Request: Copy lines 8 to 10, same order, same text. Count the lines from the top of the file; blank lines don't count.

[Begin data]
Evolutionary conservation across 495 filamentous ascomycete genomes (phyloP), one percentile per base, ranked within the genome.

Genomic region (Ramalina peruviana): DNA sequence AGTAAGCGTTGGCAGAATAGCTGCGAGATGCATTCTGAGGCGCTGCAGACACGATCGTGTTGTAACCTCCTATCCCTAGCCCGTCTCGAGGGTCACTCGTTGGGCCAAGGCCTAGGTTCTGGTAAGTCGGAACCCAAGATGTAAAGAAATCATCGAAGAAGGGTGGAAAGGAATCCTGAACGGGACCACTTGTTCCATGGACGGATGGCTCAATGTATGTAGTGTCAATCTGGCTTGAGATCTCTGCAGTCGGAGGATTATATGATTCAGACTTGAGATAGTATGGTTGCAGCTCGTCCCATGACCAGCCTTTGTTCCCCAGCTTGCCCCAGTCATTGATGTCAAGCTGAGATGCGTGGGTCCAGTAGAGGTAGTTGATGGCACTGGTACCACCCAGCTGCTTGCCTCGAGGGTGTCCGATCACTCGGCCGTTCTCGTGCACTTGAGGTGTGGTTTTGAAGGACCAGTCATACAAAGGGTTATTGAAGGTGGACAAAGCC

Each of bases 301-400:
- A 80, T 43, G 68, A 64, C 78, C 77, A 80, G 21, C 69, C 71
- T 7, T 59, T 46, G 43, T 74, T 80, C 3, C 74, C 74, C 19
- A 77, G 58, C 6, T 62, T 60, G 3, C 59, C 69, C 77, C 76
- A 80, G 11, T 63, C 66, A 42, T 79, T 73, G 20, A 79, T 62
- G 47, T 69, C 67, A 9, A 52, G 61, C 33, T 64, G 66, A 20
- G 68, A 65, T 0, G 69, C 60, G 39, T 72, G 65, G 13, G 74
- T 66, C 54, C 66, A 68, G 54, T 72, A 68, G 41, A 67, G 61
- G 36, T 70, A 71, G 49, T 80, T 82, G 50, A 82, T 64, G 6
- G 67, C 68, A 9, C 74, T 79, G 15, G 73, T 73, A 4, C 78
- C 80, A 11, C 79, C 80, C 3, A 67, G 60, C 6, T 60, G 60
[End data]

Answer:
- G 47, T 69, C 67, A 9, A 52, G 61, C 33, T 64, G 66, A 20
- G 68, A 65, T 0, G 69, C 60, G 39, T 72, G 65, G 13, G 74
- T 66, C 54, C 66, A 68, G 54, T 72, A 68, G 41, A 67, G 61